Many years ago I had a job where I had to sort through old files containing papers that related to several authors’ past proposed book projects. Most had been successful, resulting in a book being published – sometimes to great acclaim, other times not – but a few that had started out promisingly had never come to fruition. The documents were in chronological order, and as I quickly moved through time – sometimes advancing an entire year in just a few pages – I could see when and how a project had jumped the tracks. It was very sobering to see that so many good ideas – projects that take years of the authors’ lives to put together – never see the light of day.
This week, I had an experience that was, in some ways, the exact opposite of that. I dug into the history of the resurgence of swordfish populations from being at a point where they were so severely overfished that they were on the brink of commercial extinction. (Commercial extinction is defined as a state when so few individuals of a species are left – and thus the effort and expense to find and catch them so great – that that it is no longer profitable to fish for them.)
My interest in the history of fish population rebuilding was recently piqued when I heard that 21 commercially important fish species have been rebuilt since 2001 through effective fishery management. I rooted around and found some archived articles that chronicled the events as they happened.
Swordfish are prolific breeders and for years it was thought that their populations were resistant to fishing pressure because they reproduced so readily. That turned out to be a false assumption. As swordfish populations dropped, environmentalists tried to steer policy toward protecting them. A campaign was launched to bring attention to the plight of the swordfish and reduce their popularity in the marketplace. It became clear that legislative action was going to take a while. Meanwhile, back in the ocean, one of the major problems faced by the swordfish population was that fish were being caught when they were so young that they hadn’t yet had a chance to reproduce. This resulted in fish being taken out of the water without any chance to create a replacement population, creating an inevitable – and dramatic – decline in numbers.
In 1999, the International Commission for the Conservation of Atlantic Tunas (ICCAT) established a ten year rebuilding plan for North Atlantic Swordfish to protect their nurseries. This plan has proven to be successful and the most recent Swordfish population assessment conducted in 2009 indicated that the population in the North Atlantic Ocean is now above levels that scientists have identified as a healthy population.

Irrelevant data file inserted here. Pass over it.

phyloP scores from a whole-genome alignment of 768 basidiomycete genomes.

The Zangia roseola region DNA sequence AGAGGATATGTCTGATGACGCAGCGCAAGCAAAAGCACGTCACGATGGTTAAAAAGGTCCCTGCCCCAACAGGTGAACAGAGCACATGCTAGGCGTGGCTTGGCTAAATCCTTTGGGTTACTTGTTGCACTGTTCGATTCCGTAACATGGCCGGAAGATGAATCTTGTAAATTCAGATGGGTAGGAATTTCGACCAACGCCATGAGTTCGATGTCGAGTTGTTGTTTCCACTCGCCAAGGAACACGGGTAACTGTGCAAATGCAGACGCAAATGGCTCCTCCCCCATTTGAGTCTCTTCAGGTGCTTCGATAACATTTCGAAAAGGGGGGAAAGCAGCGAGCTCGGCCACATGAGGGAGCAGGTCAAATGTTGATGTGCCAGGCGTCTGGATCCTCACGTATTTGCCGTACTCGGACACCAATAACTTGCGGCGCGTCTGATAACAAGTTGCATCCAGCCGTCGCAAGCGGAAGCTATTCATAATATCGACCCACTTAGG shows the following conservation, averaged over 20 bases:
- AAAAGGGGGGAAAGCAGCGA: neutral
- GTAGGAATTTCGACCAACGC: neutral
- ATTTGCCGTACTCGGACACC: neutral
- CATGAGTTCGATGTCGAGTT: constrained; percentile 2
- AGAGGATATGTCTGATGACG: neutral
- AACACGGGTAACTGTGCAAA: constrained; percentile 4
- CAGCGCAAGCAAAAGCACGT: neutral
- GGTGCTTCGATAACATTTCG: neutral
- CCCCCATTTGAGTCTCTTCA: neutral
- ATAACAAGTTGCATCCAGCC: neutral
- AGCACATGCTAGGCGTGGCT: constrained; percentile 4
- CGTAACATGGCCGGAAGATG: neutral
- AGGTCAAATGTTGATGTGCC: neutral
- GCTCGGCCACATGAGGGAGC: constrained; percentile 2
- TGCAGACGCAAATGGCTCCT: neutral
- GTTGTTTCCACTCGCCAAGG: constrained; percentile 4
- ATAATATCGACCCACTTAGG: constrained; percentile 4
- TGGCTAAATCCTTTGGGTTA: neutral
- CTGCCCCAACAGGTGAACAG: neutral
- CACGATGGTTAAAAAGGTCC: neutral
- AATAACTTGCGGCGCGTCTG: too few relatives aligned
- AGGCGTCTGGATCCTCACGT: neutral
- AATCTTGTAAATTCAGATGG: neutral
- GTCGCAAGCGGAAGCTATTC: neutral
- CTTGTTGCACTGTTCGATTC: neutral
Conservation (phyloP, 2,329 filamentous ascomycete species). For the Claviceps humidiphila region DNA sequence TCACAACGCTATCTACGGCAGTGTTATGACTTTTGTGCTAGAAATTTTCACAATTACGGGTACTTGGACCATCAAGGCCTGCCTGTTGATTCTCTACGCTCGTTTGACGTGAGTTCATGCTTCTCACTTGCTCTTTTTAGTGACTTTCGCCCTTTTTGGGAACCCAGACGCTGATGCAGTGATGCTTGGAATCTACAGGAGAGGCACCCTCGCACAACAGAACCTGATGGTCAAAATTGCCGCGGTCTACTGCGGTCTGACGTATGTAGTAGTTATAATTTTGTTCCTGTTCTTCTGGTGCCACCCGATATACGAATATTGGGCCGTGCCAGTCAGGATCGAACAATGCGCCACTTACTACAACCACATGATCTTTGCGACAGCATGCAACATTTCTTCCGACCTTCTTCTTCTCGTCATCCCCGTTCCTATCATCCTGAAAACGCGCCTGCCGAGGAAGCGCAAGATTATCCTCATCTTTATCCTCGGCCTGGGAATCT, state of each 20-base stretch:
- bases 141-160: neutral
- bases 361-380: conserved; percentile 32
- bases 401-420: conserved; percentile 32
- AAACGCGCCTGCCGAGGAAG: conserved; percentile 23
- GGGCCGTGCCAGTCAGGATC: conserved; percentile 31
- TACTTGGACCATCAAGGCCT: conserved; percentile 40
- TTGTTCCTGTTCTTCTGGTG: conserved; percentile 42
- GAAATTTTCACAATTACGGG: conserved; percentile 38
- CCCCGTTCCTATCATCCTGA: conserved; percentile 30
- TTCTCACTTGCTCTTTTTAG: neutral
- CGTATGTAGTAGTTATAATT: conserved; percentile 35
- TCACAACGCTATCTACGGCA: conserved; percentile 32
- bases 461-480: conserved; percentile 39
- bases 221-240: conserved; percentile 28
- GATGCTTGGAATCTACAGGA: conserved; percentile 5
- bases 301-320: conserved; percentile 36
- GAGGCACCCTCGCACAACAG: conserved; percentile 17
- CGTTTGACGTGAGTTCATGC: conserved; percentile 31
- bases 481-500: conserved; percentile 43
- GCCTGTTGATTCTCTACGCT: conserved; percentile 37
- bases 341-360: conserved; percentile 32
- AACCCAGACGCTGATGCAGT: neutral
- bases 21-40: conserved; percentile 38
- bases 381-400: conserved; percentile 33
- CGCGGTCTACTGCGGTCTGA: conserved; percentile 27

Since swordfish populations are currently abundant enough to withstand commercial fishing pressure, Blue Ocean Institute’s seafood guide now lists Atlantic and Pacific Swordfish as rating a light green ranking and Mediterranean Swordfish as yellow. But… perhaps you will notice the small red flag that indicates that these fish may contain levels of mercury that pose a health risk.
The mercury that enters the ocean – and ultimately is ingested by the fish that dwell there – originates at coal burning plants. Efforts are underway to help the public understand the threat posed by eating fish high in mercury and the threat to human health overall as a result of the pervasive spread of mercury throughout the environment.
My happiness at swordfish’s resurgence was dampened, of course, by the knowledge that even though their populations are rebuilt, we now need to monitor our consumption carefully to make sure that we don’t expose ourselves to too much mercury for our personal situations. It differs for everyone: pregnant women, women of childbearing age, and children need to be most careful. And, of course, I can’t help but wonder what mercury exposure does to the health of the swordfish themselves as well as other top predators. (Being a top predator makes a difference, because as a swordfish eats smaller fish – each of which has bioconcentrated the mercury to which they themselves have been exposed – it means that the large predator is eating concentrated amounts of mercury.)
I am hoping that one day I will be able to flip through old copies of Audubon magazine – perhaps from the year 2015 or 2020 – and reminisce about the successful campaign to reduce mercury in fish by limiting the emissions from coal burning plants.